by HARVEY FINKEL
THE NORTH FORK of New York’s Long Island juts out into the Atlantic Ocean less than 7O miles from southeastern Massachusetts, as the seabird flies or marine critter swims, somewhat farther via the ferry from New London or the long eastward-leaning reversed J drive. But the climate is less sharp-edged, tempered by the surrounding waters and perhaps by the warming influence of the Gulf Stream. An agricultural resource for the metropolitan area of New York City since colonial times, the region was famous for potato production in the mid-twentieth century. Many of the potato farms are now vineyards.
The soils here are largely glacial moraine, with sandy loam, and gravel, and some clay in irregularly undulating layers that may dictate by variation in water holding what grape varietal should be planted where, and whether and how much and when to irrigate. Drainage is excellent. Unlike California, there are four distinct seasons, cold winters, significant humidity, frequent storms, and considerable vintage variation. The climate is more like that of familiar European vineyards than of California or the Mediterranean. The growing season is long. Day-night temperature swings are not wide. The vines are almost all vinifera. The wines are blessed with ample acidity, and are free of the excesses of dry heat. Problems requiring preventive measures include the humidity-enhanced disease, hungry deer, and, during the fall migration, birds.
Since the initial North Fork plantings in 1973 by the Hargraves, the region has grown to contain 3O wineries, nearly all of Long Island’s, with its own AVA since 1985. With additional labels, there are as many as 6O North Fork wine brands in the market. The 2OOO acres of vines yield an average of 5OO,OOO cases annually. The whole island is covered by the trade association, the Long Island Wine Council.
Bedell Cellars was planted in Cutchogue in 198O by Kip and Susan Bedell, who had lived in Garden City, Long Island. It became known for its Merlots. Kip was the winemaker. The Bedells sold the estate in 2OOO to Michael Lynne, a film executive and art collector. The 75 acres of vines, divided into three principal vineyards, produce 15,OOO cases of wine per year on average. All the wines are made from estate grapes. No grapes or wine is sold off. Winemaking is supervised by Richard Olsen-Harbich. Educated at Cornell, with a stage at Château Margaux, he has worked in the North Fork for 36 years. Like many winemakers I have met, he is big, burly, and bearded, and generous in sharing his experience. Donna Rudolph is the vineyard manager. The wines are mostly sold in the northeast, especially New York State. A little is exported to Japan. The bottles are adorned by original works of noted contemporary artists. The property has attractive facilities for visitors and functions – see bedellcellars.com.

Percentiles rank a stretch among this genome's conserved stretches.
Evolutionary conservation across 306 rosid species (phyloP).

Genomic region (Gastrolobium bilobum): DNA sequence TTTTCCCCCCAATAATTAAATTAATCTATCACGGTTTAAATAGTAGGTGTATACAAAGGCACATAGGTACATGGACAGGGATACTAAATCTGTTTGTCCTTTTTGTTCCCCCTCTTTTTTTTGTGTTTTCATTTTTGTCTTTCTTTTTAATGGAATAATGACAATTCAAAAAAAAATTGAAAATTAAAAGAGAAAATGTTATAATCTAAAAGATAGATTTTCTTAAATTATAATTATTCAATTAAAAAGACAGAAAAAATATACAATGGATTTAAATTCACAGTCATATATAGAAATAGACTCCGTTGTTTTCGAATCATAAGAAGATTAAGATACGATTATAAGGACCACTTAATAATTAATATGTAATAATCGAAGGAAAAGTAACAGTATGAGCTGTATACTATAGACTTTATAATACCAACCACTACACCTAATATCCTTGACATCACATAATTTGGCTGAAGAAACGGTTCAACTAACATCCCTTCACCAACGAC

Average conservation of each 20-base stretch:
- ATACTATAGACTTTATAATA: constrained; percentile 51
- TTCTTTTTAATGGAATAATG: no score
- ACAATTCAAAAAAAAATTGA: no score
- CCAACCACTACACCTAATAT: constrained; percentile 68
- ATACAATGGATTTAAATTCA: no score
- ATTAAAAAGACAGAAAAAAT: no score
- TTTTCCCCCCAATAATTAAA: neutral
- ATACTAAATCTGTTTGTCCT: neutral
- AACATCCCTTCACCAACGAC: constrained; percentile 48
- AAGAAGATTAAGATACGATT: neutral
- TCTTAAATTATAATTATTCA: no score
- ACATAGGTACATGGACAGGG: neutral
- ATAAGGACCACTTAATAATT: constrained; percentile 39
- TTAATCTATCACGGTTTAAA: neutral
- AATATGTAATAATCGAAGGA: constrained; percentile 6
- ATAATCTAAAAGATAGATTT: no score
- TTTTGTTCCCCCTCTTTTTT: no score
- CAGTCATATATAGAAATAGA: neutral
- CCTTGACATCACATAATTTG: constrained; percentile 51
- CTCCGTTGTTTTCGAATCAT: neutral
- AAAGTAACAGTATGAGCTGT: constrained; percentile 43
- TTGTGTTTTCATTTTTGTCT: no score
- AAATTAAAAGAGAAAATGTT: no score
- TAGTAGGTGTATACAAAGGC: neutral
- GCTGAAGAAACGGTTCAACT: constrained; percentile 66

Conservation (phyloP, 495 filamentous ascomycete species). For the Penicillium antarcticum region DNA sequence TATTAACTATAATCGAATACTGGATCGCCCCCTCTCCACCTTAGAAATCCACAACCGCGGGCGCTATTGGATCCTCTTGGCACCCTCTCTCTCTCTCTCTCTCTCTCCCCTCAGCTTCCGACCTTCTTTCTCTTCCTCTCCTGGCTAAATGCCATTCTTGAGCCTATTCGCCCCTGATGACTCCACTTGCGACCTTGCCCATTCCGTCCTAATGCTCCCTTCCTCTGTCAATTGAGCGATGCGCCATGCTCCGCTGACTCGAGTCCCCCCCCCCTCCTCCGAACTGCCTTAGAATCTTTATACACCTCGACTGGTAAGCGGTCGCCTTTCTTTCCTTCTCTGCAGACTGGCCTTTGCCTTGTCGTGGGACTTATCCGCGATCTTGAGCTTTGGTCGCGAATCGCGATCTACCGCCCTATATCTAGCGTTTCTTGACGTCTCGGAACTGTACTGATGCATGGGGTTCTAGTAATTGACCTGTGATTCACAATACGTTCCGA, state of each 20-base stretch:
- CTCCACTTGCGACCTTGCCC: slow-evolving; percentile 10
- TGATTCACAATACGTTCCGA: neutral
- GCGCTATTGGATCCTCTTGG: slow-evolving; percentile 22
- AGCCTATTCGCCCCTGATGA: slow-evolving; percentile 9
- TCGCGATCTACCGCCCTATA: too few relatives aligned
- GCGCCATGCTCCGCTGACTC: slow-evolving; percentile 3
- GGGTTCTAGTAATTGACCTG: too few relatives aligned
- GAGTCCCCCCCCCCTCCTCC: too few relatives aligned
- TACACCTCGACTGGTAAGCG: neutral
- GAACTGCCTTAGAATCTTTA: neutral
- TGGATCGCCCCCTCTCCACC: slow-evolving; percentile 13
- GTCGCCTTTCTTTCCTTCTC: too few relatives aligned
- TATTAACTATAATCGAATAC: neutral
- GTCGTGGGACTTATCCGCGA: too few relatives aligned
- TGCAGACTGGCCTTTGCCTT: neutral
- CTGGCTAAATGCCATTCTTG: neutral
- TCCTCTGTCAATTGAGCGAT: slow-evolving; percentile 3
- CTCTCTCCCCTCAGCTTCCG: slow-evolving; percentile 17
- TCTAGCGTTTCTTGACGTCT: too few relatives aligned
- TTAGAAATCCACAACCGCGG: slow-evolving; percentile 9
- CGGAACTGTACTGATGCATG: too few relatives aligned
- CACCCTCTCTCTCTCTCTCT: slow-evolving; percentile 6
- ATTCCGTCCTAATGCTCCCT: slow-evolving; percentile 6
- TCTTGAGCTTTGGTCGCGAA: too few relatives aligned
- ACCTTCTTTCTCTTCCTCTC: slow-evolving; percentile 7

The viticulture and winemaking are sustainable and sensible, practical and moderate. Selected varietals and clones are matched to individual sites, grown to low yields, and hand harvested. Gravity flow and handcrafting characterize the process. Vinification is in small batches, using indigenous yeasts and minimal oak.
Alcohol levels are restrained. White grapes are pressed in whole clusters. I was afforded opportunity during my visit to taste 16 wines. I shall give details of seven sold in Massachusetts. A Sparkling Rosé is also available, but was not tasted.
TASTE ROSÉ 2O16
Made from Cabernet Franc 6O percent, Merlot 3O, and Syrah 1O, all purpose-grown for rosé. Floral nose. Pleasant, soft, dry, with good finish. $14
ESTATE CHARDONNAY 2O15
A blend of several lots of six clones of Chardonnay, each individually treated. Middleweight, varietally true. No apparent oak influence. $13
FIRST CRUSH RED 2O15
Merlot and Cabernet Franc subjected to carbonic maceration. Light, fruity, pleasant luncheon wine. Give it a little chill. $15
Dark fruit. Fine acidity. $17
CABERNET FRANC 2O15
The clones have evolved, leading to improved quality of recent vintages. Dark color. Fine tannins, good acidity, ripe fruit, long finish. Good job. $19
Disease resistant and early to ripen. Plummy fruit, with fine balance. $19
A special vineyard selection of Petit Verdot 42 percent, Merlot 4O, Malbec 18, aged 16 months in oak barrels. A balanced, elegant, delicate, complex wine. The warming trend of climate change has led to better ripening of the Petit Verdot. $61